and out of sight, a cleft beside a pond,
and as we walked two pigeons clattered out.
We waded nettles that reached up to our chest.
I managed to lift his shirt and touch his side,
but he was scared and so was I. And anyway
the train didn’t stop; we just stood there
on the platform while she thundered past.
UNDER NATURAL HISTORY
every mushroom-picking pocket book I find
contains some kind of disclaimer.
Collecting mushrooms to eat is dangerous.
No field guide is ever comprehensive.
So I bought two, and slung them in a rattan basket.
The kind of basket some of the girls at school
would nurse from Home Ec. in the crook of their elbows.
The kind of girls, like Suzanne Galloway, with thick tights
who sometimes carried violins in rigid cases
for lunchtime sessions in the music block.
Open. Optional. Twelve o’clock.
Once, Brett Coupe pulled the heavy doors open wide enough
for us to peer in at girls standing without their blazers,
violins trapped beneath their chins like telephones or windy babies,
and at their feet were cases filled with satin and crushed velvet.
I kick my boots clean outside and leave them at the door.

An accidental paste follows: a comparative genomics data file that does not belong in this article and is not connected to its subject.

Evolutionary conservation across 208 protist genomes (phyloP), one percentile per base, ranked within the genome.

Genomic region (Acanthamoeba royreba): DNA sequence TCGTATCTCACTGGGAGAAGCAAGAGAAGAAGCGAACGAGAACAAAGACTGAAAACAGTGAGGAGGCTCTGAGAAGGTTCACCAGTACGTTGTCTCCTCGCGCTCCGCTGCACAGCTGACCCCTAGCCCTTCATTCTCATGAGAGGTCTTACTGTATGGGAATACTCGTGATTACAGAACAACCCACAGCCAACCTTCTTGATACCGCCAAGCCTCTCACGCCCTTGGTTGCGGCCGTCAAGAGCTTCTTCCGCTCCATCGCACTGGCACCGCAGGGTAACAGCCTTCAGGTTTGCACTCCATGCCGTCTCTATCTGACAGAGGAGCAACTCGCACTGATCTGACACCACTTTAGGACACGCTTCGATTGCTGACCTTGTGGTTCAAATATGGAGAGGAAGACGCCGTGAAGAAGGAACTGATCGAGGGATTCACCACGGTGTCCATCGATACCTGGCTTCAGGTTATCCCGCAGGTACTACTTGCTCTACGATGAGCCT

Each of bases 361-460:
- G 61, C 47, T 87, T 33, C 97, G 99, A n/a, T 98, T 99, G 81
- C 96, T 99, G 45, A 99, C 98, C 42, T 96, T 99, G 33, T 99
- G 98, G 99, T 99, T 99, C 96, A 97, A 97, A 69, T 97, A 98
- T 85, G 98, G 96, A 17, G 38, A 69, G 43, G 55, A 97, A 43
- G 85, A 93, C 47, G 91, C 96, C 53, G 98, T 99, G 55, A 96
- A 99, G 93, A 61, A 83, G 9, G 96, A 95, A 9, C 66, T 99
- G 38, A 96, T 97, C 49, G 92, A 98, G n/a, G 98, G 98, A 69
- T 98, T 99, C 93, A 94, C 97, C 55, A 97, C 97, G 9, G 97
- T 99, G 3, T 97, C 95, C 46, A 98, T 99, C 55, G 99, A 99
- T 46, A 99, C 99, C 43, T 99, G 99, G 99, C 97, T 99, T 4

On the kitchen table I drop a basket full of mushrooms,
some red as blood, some purple and crinkly-edged
some squishy cups like orange water lilies.
I’m pretty sure this one’s an Amethyst Deceiver.
You ask me why I’d take that risk, but I can’t really answer.
THE INLAND WATERWAYS
I am pushing the buggy back home and a horn comes from behind
Nice arse they shout What d’you feed it? and in their own comic timing
Cock? which steels me at the back of the chassis, boy and hardback books
as it begins to rain and I attach the cover to the frame so he is warm but
with air holes enough to let a butterfly dance and I continue to push, umbrella
in one hand, buggy in the other and whichever – elbow, hip, pubic bone –
is available to help, which takes me back and down rivulets
to when Europe squared up and she took to the waters
sending cargo down the Grand Union canal with Olga, Sonia, Evelyn and
Emma who knew milk and handcream but hadn’t wanted a job in admin,
loading barges, red, gold and black, belly-flat to the Fenland tides, with
coal and pre-fab houses like a message in a bubble as yet unclapped
of peace with all mod cons although Life was hard goose-bumped and
stomach-shrunk, growing down to keep them warm, as crisp or limp
as an allotment lettuce, damp and rationed until a nudge of muscle
at the bicep, trousers and ciggies, ruddied, dried and coarsening, squatting
in the lives of those with afloat homes, and in particular, a boat man
whose nut-brown gaze levels, holds and whispers Idle Women like a name
and an ask. Now she serves on the Parish Council and under any other
business swings in a hammock, attempting to read the tattoos in the wrinkles,
remembering how the earth moved, this way and that
Ready to catch? back home and he cups his hands in a bowl, palms
creasing the life lines and watches my face as I realise I have thrown
the wear of women too hard and the ball dives fast towards him.